The accolades that rained upon Duncan and the fact that he earned himself a spot among Hollywood A-listers did not prevent some critics from accusing the Chicago-born actor of promoting a negative racial stereotype with the role.  Instead of the morally superior close-to-angelic being that King created and Duncan represented so impeccably, they saw a witless aberration with slave-like speech and mannerisms, someone too unaware of his sociopolitical status to hate the white people who so clearly hated him.

Big Black Man Within a Nonsociopolicohistorical Context

 In an interview with PopMatters film editor Cynthia Fuchs, Duncan, who in real life stood 6’5” and weighed in at 300-plus pounds, shared the following: “The film is about this: you can’t judge a book by its cover, and that’s the main thing that people do with John Coffey. And me too.”

In many ways, whether considered negative or positive, the more dominant images of African-African men in mainstream media and parallel outlets are manufactured utilizing some form of guerrilla decontextualization. The millionaire entertainers, superstar athletes, demonized criminals, and hyper-sexualized players often have little other than color in common with the average striving student, husband, son, brother, incarcerated loved one, or friend who considers himself African American.

For the full article with the poem by Abejhani please click the link:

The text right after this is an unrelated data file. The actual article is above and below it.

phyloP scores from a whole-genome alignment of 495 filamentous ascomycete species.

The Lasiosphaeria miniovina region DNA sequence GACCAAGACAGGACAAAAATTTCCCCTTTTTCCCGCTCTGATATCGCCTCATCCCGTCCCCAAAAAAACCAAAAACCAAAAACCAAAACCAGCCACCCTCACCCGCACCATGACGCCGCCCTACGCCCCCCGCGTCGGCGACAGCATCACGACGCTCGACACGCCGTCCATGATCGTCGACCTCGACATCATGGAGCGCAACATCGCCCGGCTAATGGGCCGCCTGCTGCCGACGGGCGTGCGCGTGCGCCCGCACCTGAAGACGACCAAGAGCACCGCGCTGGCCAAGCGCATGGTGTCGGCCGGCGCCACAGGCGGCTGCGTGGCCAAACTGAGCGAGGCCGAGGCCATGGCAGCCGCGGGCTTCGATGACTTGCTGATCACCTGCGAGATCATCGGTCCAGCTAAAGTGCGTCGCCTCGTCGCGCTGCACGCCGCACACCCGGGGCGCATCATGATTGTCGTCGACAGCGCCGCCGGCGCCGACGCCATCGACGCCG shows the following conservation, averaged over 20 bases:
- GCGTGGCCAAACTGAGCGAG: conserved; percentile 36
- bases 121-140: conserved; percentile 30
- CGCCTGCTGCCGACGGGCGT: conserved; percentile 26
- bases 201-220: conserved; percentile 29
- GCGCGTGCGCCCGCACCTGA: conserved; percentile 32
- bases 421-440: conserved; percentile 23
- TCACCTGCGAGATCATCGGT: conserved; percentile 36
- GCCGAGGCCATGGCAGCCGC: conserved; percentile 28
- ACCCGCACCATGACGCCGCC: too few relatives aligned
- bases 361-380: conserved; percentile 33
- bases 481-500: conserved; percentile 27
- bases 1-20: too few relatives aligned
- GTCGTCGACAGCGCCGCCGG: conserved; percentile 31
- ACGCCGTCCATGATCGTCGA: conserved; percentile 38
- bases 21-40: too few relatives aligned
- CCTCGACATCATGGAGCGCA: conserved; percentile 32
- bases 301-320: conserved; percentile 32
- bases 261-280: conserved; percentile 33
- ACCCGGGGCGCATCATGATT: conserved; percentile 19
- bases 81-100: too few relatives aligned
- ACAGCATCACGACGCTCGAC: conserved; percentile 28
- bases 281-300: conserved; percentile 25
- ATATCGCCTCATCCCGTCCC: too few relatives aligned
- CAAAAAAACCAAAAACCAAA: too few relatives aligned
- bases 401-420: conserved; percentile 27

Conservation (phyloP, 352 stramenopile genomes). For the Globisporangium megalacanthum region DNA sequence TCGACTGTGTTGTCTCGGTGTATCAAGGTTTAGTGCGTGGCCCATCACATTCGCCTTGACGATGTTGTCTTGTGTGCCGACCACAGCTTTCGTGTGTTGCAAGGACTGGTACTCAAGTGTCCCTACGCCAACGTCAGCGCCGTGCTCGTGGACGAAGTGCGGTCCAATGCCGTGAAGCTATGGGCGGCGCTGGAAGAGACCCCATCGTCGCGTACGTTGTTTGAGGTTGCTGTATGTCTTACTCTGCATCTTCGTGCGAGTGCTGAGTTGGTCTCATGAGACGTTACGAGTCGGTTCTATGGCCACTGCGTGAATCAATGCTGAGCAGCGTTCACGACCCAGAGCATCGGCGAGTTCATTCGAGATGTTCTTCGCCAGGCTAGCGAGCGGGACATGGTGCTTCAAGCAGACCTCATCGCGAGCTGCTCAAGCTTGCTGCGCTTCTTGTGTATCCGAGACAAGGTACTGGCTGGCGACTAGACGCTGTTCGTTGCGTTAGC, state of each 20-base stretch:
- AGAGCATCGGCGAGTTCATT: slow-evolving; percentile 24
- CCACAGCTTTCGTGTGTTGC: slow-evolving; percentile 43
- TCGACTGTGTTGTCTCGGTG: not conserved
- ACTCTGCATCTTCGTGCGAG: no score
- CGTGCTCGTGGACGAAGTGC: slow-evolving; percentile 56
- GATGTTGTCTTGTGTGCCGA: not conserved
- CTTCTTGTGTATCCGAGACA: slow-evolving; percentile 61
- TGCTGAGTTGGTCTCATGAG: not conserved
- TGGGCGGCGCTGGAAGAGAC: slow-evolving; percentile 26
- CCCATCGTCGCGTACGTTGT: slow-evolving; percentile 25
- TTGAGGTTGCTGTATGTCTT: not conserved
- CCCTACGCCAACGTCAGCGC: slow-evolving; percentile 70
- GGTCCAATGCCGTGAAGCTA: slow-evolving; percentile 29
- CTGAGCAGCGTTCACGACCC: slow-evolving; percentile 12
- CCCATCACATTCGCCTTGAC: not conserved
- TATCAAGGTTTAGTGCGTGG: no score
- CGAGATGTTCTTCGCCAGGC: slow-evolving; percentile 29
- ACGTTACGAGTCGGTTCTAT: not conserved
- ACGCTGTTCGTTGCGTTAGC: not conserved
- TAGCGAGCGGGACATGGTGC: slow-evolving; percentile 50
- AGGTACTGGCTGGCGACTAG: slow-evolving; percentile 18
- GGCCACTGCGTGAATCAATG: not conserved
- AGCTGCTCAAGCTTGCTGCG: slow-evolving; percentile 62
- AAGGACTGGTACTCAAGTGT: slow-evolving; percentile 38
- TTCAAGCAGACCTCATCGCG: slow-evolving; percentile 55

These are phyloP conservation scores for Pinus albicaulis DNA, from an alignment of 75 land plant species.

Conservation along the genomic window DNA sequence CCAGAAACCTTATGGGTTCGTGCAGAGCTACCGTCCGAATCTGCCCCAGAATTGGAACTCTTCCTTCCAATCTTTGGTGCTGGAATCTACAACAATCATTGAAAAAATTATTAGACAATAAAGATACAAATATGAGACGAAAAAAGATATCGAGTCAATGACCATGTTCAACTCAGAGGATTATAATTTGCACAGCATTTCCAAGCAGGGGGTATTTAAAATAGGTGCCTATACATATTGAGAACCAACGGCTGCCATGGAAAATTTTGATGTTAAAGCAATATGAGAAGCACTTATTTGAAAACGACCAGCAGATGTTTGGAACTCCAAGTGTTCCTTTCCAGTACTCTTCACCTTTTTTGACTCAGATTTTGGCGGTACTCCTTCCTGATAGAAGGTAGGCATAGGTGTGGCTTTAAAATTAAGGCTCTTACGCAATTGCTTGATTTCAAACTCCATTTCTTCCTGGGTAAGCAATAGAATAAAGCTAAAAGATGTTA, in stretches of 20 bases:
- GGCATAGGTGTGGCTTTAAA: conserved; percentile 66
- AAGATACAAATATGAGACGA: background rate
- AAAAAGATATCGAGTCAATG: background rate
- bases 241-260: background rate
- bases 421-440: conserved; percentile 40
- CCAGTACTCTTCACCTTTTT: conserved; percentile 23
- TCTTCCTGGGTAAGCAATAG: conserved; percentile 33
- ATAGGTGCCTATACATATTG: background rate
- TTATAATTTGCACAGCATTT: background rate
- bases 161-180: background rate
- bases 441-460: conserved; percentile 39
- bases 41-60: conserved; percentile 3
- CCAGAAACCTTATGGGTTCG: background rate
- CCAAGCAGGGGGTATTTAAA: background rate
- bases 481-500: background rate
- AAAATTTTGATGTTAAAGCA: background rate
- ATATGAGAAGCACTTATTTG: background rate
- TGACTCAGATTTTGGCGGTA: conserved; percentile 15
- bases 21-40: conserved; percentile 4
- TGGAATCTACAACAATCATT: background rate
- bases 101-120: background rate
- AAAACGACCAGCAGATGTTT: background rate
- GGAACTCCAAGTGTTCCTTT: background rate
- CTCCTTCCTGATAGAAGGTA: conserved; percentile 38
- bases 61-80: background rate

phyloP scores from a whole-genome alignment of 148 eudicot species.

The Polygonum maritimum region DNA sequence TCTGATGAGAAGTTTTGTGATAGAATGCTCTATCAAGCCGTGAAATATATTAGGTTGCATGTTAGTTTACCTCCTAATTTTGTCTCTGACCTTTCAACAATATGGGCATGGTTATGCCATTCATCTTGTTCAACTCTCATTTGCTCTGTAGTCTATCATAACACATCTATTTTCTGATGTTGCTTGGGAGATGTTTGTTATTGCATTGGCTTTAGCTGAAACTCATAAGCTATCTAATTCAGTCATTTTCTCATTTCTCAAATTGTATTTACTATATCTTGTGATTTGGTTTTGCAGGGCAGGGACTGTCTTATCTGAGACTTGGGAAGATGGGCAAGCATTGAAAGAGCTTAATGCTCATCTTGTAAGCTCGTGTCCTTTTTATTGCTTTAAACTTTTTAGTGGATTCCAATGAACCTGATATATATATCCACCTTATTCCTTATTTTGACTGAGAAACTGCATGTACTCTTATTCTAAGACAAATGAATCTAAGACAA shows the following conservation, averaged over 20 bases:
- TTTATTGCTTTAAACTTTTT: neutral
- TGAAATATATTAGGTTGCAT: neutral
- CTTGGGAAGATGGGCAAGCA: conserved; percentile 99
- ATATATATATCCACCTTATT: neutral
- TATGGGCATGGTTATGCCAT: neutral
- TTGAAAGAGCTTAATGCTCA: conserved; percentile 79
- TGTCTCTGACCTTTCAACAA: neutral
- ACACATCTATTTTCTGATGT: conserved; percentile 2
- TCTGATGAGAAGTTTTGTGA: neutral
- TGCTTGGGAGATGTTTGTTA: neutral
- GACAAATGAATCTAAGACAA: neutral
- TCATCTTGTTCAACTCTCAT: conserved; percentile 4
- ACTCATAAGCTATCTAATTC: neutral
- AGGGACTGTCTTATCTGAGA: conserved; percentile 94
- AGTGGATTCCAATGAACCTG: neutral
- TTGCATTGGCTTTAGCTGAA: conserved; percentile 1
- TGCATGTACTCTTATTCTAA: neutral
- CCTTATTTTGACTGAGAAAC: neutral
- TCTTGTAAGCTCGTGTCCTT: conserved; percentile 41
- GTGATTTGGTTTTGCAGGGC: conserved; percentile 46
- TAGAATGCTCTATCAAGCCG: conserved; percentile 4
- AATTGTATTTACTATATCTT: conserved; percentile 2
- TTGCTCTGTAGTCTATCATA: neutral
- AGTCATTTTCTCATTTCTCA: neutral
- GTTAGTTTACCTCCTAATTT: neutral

Considering Michael Clarke Duncan: Editorial with Poem – National African-American Art | Examiner.com.

Notebook on Black History Month 2012 (part 4): The Black Power Mixtape 1967-1975

 

 

 

 

 

 

 

 

 

Poster for The Black Power Mixtape featuring Dr. Angela Davis.


After opening in U.S. theatres September 9, 2011, and closing November 6, 2011, The Black Power Mixtape 1967-1975 managed a total d
omestic gross of only $268,813 before making its debut on Public Broadcast Stations (PBS) over the February 10-12, 2012,Black History Month weekend.  

Although the documentary film made its PBS debut as stated, it did so in the state of Georgia initially on channels accessible only to those who subscribe to high definition cable services. It later aired on more accessible channels at 1 a.m., 3 a.m., and 6 a.m. respectively. Consequently, many who may have wanted to see it did not and those still wishing to see the film would do well to check local broadcast schedules before its final PBS showing on February 29, or, invest in the DVD.

That a film such as The Help has grossed almost $170 million during its theatre run, and is nominated for this year’s Academy Award for Best Motion Picture (broadcasting February 26) while The Black Power Mixtape 1967-1975 has been all but ignored by mainstream commentators possibly says a great deal about the tendency for denial when it comes to dealing with the realities of race in America.

 “Mixtape” is a very appropriate word to include in the title of Goran Hugo Olsson’s film because it includes a rich mixture of cultural voices. They speak across different dividing lines such as those of haves and have-nots, youth and maturity, black and white, national and global, and the past and the present. Each adds intensely to the film’s overall power to provide an expanded perspective on African Americans’ struggle for racial equality during the 1960s and 1970s.

To read the complete post of this article by Aberjhani please click this linkNotebook on Black History Month 2012 (part 4): The Black Power Mixtape 1967-1975 – National African-American Art | Examiner.com.